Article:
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Property Owners Learn Impact Of SAISD Ballot Measures

Property owners in the San Antonio Independent School District have been attending community meetings, learning how two issues on the November ballot would affect educational opportunities and their property taxes. 

A proposed 13 cent increase in the school property tax rate would raise money for classroom technology and instruction. A $450 million bond would help renovate aging buildings. 

At a community meeting at Jefferson High School, about 40 people sit in a large room next to the cafeteria. Superintendent Pedro Martinez takes the floor. He says he’s shocked when he drives to other school districts and sees the resources those students have compared to his students. He says the bond money would repair air conditioning, plumbing and security at 13 schools, most of which haven’t been renovated for more than 40 years.  Then Martinez begins to explain the tax rate increase, referred to as the TRE.

"So the TRE, ladies and gentleman, is the one avenue we have as a district to be able to add revenue specifically for operations, for day-to-day operations," Martinez says.

Increasing the tax rate has become a necessity because the state hasn’t provided enough school funding, he says.  SAISD, along with most other Texas districts, has repeatedly sued the state over inadequate school funding. But earlier this year the Texas Supreme Court said the state’s funding practices are constitutional.

Martinez says the district is now turning to local residents for help. "And so, the way it works in our state is that if we’re willing to tax ourselves 13 cents, it would produce $15.6 million from our community, from our tax payers, and it is matched dollar for dollar by the state. So the total becomes $32 million," he says.

The tax rate increase would add technology in classrooms and pay teachers who help with afterschool and summer programs where students get additional academic help.

Molly Romo

At the meeting, all heads turn when Molly Romo, a junior at Jefferson High, stands up and begins to speak to Martinez. She says she’s on the twirling team and that the group’s accommodations are inadequate.

"You know, it’s like, the ceiling for the dance room was supposed to be higher, but it wasn’t. And the twirlers—we’re a small group, but we’re the biggest in Texas and we would like to have recognition of that, and our room is a closet. It’s not an actual room," Romo says.

School district resident Christine Drennon says it’s because of students like Molly that she’s going to vote for the bond and tax rate increase.

"You know, I don’t have kids in the schools anymore. I used to. My kids were in SAISD schools. I support it fully. They’re all of our kids. And every single one of them is as wonderful as that young woman that just got up and spoke so eloquently. And they deserve this—they’ve been denied this— for generations they’ve been denied it. We’ve kind of drained the inner city of money for ages," Drennan says.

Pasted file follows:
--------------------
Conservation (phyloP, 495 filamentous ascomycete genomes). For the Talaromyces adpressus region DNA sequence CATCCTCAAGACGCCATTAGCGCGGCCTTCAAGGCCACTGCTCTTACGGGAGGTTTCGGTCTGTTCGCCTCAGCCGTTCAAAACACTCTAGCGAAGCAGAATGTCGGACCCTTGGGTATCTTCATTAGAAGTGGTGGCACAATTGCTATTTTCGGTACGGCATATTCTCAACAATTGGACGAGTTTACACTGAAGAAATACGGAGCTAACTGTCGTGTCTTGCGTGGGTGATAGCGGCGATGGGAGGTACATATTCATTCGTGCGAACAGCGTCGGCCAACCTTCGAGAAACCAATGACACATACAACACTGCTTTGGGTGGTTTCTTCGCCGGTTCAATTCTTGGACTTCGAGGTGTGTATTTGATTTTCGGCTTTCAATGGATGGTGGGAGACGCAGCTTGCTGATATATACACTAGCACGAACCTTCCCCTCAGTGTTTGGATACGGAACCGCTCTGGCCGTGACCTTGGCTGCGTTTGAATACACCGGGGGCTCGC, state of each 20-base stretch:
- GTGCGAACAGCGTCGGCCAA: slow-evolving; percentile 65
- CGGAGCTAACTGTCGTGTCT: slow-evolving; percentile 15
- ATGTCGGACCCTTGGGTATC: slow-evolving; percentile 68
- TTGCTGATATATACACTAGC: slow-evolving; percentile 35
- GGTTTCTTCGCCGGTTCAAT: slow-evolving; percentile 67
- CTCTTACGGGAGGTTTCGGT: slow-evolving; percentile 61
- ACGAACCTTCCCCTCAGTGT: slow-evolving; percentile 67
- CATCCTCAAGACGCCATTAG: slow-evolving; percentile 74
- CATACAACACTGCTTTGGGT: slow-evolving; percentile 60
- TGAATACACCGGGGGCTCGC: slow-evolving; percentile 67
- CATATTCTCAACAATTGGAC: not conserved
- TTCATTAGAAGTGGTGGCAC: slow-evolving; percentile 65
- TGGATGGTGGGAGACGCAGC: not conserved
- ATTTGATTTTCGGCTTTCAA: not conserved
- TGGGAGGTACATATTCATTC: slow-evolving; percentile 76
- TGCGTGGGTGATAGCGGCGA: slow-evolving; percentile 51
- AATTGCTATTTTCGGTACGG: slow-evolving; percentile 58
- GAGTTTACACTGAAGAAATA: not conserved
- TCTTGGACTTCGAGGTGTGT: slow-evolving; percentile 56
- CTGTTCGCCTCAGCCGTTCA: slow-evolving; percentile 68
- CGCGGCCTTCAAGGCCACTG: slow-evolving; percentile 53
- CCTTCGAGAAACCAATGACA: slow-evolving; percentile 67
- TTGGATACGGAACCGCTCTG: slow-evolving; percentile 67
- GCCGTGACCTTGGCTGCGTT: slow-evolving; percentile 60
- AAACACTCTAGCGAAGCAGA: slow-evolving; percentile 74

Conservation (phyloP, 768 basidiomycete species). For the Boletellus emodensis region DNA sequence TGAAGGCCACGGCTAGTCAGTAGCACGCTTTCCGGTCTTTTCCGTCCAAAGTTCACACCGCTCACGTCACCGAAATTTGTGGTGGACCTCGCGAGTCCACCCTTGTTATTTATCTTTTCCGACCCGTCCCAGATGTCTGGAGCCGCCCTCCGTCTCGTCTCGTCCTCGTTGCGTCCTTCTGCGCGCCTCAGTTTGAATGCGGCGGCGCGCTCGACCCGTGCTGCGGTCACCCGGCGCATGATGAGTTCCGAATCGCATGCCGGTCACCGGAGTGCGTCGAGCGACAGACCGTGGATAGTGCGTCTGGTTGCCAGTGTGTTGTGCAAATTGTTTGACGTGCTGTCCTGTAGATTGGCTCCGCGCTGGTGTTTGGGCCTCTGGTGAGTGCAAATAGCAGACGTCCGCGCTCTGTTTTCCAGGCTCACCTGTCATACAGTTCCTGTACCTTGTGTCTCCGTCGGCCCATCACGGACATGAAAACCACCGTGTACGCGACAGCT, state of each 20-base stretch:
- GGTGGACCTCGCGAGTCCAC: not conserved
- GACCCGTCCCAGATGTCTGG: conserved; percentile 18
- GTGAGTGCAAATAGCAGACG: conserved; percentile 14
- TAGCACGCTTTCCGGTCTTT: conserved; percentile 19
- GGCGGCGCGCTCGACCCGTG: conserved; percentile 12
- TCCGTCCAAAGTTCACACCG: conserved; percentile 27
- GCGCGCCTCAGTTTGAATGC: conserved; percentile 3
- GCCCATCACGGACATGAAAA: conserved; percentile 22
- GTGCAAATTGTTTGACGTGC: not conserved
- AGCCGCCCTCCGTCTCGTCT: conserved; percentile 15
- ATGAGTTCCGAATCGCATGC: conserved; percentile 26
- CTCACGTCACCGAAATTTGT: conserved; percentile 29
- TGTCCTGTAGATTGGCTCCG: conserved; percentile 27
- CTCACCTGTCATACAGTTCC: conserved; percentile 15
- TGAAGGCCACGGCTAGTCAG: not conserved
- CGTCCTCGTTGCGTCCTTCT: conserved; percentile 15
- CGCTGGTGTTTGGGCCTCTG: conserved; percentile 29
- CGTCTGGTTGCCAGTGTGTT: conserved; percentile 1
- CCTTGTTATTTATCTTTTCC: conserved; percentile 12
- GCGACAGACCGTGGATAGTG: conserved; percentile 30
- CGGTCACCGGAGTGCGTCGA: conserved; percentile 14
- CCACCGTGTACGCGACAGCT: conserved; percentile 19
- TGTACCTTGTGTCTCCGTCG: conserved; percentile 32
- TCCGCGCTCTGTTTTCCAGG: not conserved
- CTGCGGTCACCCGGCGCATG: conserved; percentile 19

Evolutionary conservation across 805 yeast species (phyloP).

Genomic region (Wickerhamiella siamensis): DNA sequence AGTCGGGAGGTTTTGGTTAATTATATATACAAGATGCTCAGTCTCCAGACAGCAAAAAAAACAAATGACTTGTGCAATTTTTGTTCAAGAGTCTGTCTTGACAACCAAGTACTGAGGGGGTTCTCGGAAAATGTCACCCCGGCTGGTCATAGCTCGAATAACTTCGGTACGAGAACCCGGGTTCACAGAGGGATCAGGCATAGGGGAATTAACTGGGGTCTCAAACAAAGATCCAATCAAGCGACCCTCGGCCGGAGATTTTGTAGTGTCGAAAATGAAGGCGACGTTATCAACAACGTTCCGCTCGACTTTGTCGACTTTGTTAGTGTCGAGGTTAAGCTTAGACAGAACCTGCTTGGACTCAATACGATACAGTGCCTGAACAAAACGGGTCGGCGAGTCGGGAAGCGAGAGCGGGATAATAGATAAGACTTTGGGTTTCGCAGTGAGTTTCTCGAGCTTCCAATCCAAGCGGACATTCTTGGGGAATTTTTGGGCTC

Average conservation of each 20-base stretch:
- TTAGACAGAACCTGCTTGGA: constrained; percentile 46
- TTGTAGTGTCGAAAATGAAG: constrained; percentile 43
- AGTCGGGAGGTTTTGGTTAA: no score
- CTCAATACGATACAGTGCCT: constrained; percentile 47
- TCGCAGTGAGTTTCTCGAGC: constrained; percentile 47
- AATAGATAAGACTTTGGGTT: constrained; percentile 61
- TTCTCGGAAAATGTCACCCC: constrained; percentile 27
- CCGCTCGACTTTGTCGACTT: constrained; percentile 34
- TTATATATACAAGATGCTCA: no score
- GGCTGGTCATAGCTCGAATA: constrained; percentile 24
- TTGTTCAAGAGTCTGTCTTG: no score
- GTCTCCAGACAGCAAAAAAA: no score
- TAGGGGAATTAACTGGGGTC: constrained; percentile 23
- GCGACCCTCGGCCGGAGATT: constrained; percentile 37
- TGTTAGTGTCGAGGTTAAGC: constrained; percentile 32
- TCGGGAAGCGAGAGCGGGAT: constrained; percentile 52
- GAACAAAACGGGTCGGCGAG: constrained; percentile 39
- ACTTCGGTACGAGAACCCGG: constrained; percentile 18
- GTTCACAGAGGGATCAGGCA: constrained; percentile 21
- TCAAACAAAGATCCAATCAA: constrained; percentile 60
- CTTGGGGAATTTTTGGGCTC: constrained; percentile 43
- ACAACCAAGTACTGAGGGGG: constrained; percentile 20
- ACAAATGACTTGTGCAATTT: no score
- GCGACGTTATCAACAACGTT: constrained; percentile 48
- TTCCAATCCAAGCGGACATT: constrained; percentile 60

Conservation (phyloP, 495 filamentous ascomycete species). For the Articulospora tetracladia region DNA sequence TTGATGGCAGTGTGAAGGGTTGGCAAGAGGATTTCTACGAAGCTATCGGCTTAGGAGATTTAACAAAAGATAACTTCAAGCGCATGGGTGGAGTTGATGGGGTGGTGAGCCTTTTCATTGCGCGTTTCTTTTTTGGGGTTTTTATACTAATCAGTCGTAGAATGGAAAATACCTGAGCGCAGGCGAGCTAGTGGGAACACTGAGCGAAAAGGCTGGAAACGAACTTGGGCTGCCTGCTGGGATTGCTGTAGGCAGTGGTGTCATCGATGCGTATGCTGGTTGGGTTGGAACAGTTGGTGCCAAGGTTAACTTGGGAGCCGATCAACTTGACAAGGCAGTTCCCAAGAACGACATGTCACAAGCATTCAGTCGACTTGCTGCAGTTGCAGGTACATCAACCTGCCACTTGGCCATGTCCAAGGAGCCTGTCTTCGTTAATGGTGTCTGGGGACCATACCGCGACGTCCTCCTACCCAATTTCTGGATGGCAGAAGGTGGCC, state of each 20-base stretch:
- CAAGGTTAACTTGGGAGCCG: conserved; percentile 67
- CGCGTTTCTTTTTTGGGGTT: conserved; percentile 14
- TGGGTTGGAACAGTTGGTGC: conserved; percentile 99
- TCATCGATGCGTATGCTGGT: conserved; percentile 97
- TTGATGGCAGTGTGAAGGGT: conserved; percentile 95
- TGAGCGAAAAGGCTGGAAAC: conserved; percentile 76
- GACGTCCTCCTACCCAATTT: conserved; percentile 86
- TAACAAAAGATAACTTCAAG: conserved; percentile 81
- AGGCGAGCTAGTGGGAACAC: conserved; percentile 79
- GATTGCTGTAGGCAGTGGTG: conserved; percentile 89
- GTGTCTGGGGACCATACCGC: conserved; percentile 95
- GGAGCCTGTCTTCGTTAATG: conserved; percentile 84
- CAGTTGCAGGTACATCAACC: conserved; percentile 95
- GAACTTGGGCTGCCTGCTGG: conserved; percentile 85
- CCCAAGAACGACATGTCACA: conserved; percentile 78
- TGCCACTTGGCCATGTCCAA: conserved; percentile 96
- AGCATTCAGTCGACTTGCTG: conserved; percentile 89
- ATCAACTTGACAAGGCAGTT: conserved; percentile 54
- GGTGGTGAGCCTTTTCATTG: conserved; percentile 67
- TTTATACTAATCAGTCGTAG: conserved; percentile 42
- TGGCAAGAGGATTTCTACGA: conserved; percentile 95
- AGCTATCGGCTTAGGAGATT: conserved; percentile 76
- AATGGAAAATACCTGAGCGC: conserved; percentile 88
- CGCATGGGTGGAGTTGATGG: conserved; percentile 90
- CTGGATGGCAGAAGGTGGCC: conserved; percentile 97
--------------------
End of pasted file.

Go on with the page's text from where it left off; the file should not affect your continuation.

But Katherine Bravo, a library assistant at Fenwick Elementary School, has mixed feelings about the bond and tax measures.

"I want to vote for it. I think the superintendent has a great vision," she says. Bravo says, however, she’s going to vote no on both issues because she believes renovations funded through the 2010 bond measure were mishandled.

"The cafeteria was remodeled to be a library.  What happened was it came in late, and when we moved in there, there was no air conditioning.  It was built with a counter that you might see at the downtown library which is not appropriate for elementary school kids, so it could not be used. Because of that we had no Internet; we had no telephone," Bravo says.

As the owner of a home with a taxable value of around $258,000, Bravo would see her school property taxed go up about $336 this year, if both measures pass, and about $645 in five years. She says that increase wouldn’t keep her from supporting the measures if she were convinced the money would be properly used.

And Nancy Andry says she doesn’t mind paying more. She has grandchildren who will attend these schools.

"It’s good for the children. They need to be in a good environment and have the air conditioning working, and the desks are probably ancient," Andry says.

But Realtor Carrie Morgan with Phyllis Browning Company says the tax increases may be a burden on other property owners.

"It’s possible for some people the combination of increased taxes plus increased home value may result in people deciding to sell because their ultimate tax number may be higher than they're able to afford on an annual basis," Morgan says.

Superintendent Martinez tries to reassure the residents the district has scaled back renovation plans so improvements can be done right. He says if voters can be convinced of the deep, educational needs, 14,000 students – many low income - will get the additional academic help they need.